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A Guide to Blue Corn and Pueblo Pottery
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Blue Corn and Pueblo Pottery

The Pueblo Peoples are a group of Indigenous tribes from the Southwest region of the United States who are widely renowned for their pottery and jewelry craft. When it comes to pottery, perhaps some of the most beautiful and interesting pieces can be seen in the Hopi Pueblo pottery tradition. Read on to learn more about the fascinating tradition of Hopi pottery and one of the most notable artists from the community, Blue Corn.

Traditional Hopi Pottery

The traditional territory of the Hopi community is located in Northeastern Arizona, and the Hopi are widely known for their construction of beautiful Kachina dolls. However, there is also a long tradition of pottery making in the Hopi community, with many techniques shaped by master potter Nampeyo at the turn of the 20th century. The traditional pottery style and crafting techniques of Sikyatki were thought to be lost to the community; however, Nampeyo is credited with the revival of ancestral craft and techniques. The Hopi style of pottery is constructed by using long coils that are draped into the desired shape and then scraped together using a flat stone or shell. The paints used for the pottery are all created with natural minerals and ingredients, and the intricate designs are painted using a yucca leaf brush.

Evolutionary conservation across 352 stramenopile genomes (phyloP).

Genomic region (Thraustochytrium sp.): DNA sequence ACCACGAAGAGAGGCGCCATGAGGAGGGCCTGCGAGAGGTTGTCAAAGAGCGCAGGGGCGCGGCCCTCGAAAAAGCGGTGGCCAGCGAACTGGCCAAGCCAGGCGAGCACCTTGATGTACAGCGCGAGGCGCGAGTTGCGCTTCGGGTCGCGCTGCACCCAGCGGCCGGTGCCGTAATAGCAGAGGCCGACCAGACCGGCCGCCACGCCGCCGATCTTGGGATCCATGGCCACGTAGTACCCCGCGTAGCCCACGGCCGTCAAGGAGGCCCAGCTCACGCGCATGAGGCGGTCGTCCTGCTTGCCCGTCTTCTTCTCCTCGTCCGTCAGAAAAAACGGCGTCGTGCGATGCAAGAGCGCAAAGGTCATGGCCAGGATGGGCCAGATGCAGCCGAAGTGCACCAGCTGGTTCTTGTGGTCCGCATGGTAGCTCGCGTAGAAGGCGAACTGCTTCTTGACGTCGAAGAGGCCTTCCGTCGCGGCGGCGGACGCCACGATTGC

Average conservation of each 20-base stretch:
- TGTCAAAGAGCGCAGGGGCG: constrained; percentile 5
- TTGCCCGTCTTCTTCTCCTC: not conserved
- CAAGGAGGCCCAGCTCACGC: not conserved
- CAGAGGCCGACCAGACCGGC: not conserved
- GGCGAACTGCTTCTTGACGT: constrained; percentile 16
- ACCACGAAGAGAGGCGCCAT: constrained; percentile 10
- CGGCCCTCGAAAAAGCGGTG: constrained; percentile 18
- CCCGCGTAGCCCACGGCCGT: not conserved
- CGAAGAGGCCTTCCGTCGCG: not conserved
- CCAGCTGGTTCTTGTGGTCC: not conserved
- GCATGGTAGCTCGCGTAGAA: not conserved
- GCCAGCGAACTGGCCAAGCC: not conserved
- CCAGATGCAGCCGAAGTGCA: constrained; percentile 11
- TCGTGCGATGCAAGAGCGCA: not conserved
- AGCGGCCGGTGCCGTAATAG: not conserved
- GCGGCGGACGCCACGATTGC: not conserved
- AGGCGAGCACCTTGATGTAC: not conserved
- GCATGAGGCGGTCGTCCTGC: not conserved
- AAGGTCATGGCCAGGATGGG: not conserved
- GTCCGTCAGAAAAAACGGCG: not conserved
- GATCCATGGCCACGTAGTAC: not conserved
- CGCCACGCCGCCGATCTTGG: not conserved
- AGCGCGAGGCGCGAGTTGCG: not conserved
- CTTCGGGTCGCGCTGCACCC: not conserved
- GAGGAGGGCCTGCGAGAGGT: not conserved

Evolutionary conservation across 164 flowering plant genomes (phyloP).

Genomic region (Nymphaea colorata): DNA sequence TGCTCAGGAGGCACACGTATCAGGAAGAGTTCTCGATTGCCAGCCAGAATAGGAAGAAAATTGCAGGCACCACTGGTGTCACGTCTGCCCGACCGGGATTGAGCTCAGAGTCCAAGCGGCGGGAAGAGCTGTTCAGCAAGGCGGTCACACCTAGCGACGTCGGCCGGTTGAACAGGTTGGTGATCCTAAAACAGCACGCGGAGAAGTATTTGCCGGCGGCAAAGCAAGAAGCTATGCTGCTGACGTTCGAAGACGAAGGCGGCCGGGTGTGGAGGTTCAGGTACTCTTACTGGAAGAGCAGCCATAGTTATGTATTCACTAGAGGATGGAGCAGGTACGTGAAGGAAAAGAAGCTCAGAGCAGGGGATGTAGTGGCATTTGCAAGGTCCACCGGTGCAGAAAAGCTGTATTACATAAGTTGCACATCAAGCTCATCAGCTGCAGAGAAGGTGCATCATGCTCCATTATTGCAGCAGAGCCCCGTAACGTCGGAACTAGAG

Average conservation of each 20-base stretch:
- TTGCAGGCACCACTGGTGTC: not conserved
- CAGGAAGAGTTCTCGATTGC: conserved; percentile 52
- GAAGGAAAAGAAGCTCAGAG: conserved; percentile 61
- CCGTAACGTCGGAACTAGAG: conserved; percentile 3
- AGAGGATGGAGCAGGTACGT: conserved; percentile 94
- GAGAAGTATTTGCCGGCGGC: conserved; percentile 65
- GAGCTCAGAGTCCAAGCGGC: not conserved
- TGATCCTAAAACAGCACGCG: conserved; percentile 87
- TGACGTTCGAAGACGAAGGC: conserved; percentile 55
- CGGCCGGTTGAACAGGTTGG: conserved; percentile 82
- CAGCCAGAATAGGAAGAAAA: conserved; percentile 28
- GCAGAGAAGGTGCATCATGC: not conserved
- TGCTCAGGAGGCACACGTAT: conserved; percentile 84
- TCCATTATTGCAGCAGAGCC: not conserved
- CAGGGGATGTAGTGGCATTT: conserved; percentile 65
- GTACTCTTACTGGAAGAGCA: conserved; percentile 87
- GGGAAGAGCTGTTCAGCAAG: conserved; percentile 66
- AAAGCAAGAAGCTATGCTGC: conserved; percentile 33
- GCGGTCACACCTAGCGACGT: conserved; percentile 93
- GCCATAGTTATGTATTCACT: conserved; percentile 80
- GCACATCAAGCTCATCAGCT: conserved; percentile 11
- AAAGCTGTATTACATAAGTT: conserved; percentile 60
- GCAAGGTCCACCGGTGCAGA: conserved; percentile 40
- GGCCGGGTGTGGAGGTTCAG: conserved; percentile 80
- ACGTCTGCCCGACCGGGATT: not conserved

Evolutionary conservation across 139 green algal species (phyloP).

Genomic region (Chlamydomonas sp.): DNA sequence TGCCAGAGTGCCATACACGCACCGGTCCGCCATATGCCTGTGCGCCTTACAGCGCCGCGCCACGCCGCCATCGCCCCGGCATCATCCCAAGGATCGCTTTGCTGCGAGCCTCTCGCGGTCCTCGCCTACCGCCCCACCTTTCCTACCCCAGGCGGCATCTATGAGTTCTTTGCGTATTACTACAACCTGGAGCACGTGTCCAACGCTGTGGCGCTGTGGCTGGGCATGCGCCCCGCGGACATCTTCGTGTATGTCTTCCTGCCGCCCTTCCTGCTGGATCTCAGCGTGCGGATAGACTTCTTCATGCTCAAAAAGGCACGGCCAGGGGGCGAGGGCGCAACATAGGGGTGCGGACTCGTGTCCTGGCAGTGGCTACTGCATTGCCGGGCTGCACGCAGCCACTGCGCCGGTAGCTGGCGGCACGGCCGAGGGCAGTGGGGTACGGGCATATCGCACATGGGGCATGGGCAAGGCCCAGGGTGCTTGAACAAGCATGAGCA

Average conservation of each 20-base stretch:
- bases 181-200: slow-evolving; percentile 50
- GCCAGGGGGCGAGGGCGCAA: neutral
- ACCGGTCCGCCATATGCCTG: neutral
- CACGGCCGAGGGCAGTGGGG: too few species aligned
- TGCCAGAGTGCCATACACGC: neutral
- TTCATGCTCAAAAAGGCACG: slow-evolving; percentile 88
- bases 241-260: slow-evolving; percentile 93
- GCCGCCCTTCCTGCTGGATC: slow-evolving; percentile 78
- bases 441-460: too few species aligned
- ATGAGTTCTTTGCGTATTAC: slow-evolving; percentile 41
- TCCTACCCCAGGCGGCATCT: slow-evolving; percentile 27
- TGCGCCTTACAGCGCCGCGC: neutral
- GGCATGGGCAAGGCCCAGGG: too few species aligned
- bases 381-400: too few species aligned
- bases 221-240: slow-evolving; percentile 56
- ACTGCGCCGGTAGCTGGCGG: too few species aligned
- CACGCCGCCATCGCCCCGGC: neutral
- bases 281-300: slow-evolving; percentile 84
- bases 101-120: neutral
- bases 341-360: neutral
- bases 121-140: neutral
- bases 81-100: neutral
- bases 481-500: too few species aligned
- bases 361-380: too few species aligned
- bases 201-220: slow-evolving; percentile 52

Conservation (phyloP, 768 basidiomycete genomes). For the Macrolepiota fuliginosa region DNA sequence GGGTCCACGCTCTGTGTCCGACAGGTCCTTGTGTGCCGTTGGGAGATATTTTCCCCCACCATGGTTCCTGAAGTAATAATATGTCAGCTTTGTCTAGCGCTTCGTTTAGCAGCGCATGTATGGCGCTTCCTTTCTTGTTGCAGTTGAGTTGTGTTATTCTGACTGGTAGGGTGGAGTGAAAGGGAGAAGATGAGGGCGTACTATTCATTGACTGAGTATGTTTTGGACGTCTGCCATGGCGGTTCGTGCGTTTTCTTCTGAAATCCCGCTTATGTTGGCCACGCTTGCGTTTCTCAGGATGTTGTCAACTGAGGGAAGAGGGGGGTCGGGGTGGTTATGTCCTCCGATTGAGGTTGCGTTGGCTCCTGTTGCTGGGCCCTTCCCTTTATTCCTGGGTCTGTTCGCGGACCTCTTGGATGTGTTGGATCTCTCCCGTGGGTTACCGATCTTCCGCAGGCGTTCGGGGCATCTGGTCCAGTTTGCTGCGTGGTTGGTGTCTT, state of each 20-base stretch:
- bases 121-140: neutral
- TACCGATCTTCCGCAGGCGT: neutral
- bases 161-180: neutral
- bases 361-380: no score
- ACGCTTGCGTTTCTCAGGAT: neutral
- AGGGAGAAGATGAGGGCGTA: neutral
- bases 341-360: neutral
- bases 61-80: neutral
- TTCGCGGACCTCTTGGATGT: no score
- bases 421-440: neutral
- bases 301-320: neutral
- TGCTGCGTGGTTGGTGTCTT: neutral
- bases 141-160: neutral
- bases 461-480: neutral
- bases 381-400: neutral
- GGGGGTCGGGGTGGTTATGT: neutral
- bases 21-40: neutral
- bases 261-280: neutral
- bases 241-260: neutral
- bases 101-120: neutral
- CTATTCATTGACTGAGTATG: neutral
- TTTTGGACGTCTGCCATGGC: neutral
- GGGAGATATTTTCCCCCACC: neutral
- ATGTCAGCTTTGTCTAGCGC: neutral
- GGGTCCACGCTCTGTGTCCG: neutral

Blue Corn Pottery 

Blue Corn, also known as Crucita Calabaza, is one of the most widely known Hopi potters. In her early life, Blue Corn was a student at Santa Fe Indian School and was relocated to Southern California to live with some relatives after the passing of her parents. After a few years, Blue Corn returned to New Mexico and married a silversmith from the Santo Domingo tribe. Blue Corn then began to make pottery, grew in fame, and started receiving critical acclaim for her work. Her skillful technique, specifically the creation of polychrome whiteware, received notary from many publications, including the Wall Street Journal. Her pieces exist in many museums throughout the world, including the Smithsonian.

Polychrome Pottery

Blue Corn primarily worked in traditional Hopi Pueblo pottery styles, and during her expansive career, created many pieces with black-on-black detailing, redware, and polychrome pots. She was particularly known for her experiments with clays and colors, resulting in the creation of beautiful polychrome pieces. Polychrome is a process through which three or more mineral color slips are used to decorate hand-thrown pottery. The application varies between painting directly onto the surfaces, painting on raised or carved surfaces, or coloring an incised or bottom of a carved surface.

Shop Authentic Native American Pottery with Us Today!

A beautiful piece of Hopi Pueblo pottery makes a lovely addition to any home, and at Palms Trading Company, we have a wide variety of pieces to offer our clients. Get in touch with us today, and we would be happy to connect you with our free personal shopper service to find the perfect piece of pueblo pottery for you or your loved one.